OLEDs use organometalic compounds to emit light. They typically have a central metal atom surrounded by organic ligands. The decay issues are the same as with typical organic fluorophores.  In the excited state these molecules are very reactive to H2O and O2, as well as other small molecules that may be around. Once they react they become a different molecule and they will no longer fluoresce or phosphoresce and give off light. The more blue the light emission, the higher the energy of the excited state, and the more reactive the excited molecule will be. So your blue organic phosphores will have a much shorter lifetime than will red phosphores. The burn-in problem seen in OLED displays, that can be seen after just several weeks of operation with static content, is a manifestation of early blue degradation compared to green and red.

Conventional phosphores like YAG are doped materials. YAG used in white LEDs is actually cerium doped YAG. The cerium atom emits the yellow light and is surrounded by a vast amount of YAG. Quantum dots are similar in that a central core crystalline semiconductor material is used to confine the holes and electrons of the exciton (analogous to the cerium in YAG), and in our material this is surrounded by a thick shell of a different, lattice-matched semiconductor material (analogous to the YAG.) We call this a core-shell Quantum Dot structure. If the lifetime of our materials is less than that of conventional phosphors, it is typically because we have not made a perfectly lattice-matched shell, which may distort the core and cause defects at the core/shell interface that reduces the quantum yield.

The big difference here is that a perfectly made core-shell quantum dot does not have an intrinsic lifetime failure mechanism, whereas the organometallic compounds are intrinsically reactive to their environment, which makes them prone to shorter lifetimes especially at higher energies such as blue.

This is an important discussion, because TVs are a harsh environment for display components, running much hotter and brighter than tablets or mobile phones.  You can read the entire post here: http://www.display-central.com/flat-panel/is-quantum-dot-lifetime-good-enough-for-tv/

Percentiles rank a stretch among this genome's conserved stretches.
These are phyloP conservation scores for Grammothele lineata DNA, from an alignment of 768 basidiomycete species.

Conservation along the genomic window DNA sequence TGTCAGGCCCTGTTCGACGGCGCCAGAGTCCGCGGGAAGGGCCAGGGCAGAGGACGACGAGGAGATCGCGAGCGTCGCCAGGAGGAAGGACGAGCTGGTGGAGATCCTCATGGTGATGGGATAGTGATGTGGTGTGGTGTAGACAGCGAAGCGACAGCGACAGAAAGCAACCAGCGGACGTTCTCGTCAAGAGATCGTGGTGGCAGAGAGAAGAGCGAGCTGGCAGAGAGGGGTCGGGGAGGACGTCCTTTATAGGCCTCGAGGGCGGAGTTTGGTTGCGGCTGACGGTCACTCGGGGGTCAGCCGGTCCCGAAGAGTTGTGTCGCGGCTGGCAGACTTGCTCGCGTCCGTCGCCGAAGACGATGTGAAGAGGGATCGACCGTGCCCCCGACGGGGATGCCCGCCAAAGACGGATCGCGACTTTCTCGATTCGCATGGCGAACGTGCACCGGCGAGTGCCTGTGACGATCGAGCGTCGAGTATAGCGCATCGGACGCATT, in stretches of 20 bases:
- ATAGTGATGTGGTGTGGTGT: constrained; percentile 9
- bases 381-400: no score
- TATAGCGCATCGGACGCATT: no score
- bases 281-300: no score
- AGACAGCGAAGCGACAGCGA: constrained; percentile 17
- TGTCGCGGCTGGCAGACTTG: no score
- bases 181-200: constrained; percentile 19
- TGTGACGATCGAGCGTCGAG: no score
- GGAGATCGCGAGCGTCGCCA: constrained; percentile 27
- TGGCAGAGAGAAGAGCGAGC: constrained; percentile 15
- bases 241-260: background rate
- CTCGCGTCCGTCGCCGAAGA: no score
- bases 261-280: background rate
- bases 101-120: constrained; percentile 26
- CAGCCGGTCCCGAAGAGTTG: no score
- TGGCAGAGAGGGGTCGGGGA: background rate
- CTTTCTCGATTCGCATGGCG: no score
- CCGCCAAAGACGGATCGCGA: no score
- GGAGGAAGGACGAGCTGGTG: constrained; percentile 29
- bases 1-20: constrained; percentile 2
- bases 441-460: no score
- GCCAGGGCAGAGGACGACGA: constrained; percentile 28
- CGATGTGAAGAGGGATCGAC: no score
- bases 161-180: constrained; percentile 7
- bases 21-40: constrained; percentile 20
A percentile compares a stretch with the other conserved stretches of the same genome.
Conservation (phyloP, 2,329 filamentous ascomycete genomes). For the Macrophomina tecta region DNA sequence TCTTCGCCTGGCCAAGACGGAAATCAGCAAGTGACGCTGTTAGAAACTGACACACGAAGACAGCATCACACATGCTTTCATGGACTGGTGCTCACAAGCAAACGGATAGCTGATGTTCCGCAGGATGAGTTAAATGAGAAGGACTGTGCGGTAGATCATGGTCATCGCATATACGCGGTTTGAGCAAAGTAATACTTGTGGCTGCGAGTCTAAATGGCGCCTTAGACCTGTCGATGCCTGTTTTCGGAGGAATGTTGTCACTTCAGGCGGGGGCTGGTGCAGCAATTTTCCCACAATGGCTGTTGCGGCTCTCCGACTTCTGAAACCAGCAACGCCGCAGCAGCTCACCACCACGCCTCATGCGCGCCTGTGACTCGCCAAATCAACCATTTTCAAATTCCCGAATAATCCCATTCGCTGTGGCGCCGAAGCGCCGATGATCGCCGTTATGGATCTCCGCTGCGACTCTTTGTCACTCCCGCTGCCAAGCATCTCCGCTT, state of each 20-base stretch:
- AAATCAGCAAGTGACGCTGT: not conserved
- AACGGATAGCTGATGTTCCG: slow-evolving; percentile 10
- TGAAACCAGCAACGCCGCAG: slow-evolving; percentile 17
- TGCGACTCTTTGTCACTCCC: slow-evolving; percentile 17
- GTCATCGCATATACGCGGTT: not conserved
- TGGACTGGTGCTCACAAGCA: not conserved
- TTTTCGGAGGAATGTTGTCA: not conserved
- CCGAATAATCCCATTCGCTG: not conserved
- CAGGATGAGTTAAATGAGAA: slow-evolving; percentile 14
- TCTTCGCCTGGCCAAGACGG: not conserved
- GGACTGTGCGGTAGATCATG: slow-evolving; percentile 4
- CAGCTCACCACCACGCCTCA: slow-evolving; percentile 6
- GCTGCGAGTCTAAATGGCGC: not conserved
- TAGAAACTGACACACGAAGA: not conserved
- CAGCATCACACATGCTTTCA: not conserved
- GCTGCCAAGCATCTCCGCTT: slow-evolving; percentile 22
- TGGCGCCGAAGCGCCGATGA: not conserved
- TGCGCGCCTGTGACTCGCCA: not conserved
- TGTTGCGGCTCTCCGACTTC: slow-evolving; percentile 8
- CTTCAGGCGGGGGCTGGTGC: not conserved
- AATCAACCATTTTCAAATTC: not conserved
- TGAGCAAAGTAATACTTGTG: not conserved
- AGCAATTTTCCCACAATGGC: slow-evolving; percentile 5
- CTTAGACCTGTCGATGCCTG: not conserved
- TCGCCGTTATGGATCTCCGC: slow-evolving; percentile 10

CES 2012: more colorful displays on the horizon

If there is one thing we can take away from CES this year, it’s that displays with better color performance are on the horizon. Two of the largest attention getters at CES this year were new displays by Sony and LG.  LG unveiled a 55″ OLED and Sony displayed a new “Crystal LED” technology.  While both of these displays exhibited impressive performance, including a wider color gamut, the Sony TV was a prototype only, and the LG display is expected to be available later in the year at a hefty price.

As Hubert of Ubergizmo points out, these technologies offer great promise, however, cost will be their determining factor.  OLED, which has been on the horizon for what seems like forever, still looks like it will not be available to the masses for quite a while, certainly not in large formats and not at a manageable price point for the consumer.

By contrast, QDEF, offers an affordable, consumer ready solution today. Display designers who are looking for the next new thing will find that they can have a screen with high brightness, deep color, high-DPI resolution and deep blacks in a display that’s as big as they want using QDEF with no increase in cost. This is because QDEF has been designed as a drop-in diffuser sheet replacement to leverage the billions of dollars of existing installed manufacturing capacity and two-plus decades of improvements to LCD performance.  With QDEF, manufacturers can easily replace the diffuser sheet in their displays with a sheet of QDEF and gain over 100% of NTSC color performance.